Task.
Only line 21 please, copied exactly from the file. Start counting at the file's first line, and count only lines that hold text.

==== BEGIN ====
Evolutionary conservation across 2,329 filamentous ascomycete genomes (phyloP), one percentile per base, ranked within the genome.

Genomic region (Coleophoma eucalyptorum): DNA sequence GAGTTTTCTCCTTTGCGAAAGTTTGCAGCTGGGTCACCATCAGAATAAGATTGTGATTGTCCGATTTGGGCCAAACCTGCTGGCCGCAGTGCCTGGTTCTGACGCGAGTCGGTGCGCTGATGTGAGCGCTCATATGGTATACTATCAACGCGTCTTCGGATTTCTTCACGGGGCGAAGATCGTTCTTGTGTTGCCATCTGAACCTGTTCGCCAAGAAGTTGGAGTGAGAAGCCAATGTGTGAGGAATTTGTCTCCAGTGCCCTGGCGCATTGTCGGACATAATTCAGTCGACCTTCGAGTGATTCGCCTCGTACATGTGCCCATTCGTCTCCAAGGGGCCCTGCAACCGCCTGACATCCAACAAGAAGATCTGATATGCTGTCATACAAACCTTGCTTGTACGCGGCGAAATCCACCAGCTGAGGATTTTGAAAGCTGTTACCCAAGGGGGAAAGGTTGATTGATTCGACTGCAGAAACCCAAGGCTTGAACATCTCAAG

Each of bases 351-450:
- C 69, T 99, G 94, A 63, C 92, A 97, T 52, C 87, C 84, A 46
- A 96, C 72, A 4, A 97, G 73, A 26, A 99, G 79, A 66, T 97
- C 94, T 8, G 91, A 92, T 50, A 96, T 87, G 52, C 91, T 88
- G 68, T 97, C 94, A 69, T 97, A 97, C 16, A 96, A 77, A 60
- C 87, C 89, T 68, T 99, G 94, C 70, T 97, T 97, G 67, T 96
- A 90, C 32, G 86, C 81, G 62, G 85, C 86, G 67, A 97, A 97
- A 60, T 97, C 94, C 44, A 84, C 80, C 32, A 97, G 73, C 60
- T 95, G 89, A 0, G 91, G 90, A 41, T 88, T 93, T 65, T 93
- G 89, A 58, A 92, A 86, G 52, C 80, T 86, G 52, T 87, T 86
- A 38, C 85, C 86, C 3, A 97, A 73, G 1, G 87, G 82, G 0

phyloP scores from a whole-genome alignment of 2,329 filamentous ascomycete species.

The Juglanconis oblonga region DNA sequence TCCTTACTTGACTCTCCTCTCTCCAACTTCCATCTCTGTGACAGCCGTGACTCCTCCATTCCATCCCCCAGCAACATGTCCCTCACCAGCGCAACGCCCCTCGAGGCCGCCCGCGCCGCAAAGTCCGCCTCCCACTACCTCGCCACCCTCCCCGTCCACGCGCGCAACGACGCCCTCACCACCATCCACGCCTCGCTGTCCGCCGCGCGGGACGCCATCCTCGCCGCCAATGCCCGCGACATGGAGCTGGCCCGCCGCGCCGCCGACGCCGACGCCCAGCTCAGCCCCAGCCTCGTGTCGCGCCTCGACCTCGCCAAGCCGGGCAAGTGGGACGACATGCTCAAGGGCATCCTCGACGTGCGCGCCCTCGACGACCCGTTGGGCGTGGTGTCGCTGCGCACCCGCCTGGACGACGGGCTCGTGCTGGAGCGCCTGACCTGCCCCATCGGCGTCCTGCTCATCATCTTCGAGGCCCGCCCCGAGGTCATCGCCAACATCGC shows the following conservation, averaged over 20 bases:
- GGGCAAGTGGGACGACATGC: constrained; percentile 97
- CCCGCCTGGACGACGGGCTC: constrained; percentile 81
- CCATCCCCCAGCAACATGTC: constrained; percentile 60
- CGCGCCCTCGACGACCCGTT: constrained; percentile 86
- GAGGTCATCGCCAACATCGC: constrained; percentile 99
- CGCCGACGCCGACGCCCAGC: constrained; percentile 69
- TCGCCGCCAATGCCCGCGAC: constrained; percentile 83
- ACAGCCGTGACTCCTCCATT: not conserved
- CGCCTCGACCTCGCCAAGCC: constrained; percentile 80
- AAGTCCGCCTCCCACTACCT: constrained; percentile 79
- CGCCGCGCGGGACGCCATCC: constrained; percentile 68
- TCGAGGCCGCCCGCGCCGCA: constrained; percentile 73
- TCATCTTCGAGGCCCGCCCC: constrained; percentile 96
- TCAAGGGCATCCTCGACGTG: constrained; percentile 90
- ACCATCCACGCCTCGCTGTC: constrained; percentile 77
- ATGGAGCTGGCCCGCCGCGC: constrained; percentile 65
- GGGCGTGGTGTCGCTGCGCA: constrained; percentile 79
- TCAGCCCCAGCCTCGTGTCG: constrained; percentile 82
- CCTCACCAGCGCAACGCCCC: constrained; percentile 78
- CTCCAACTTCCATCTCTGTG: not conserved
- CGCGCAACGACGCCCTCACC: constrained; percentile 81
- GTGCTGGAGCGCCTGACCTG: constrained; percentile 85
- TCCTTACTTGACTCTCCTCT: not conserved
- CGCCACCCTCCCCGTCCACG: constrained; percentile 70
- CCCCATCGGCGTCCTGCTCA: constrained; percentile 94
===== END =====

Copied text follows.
- CGCCGACGCCGACGCCCAGC: constrained; percentile 69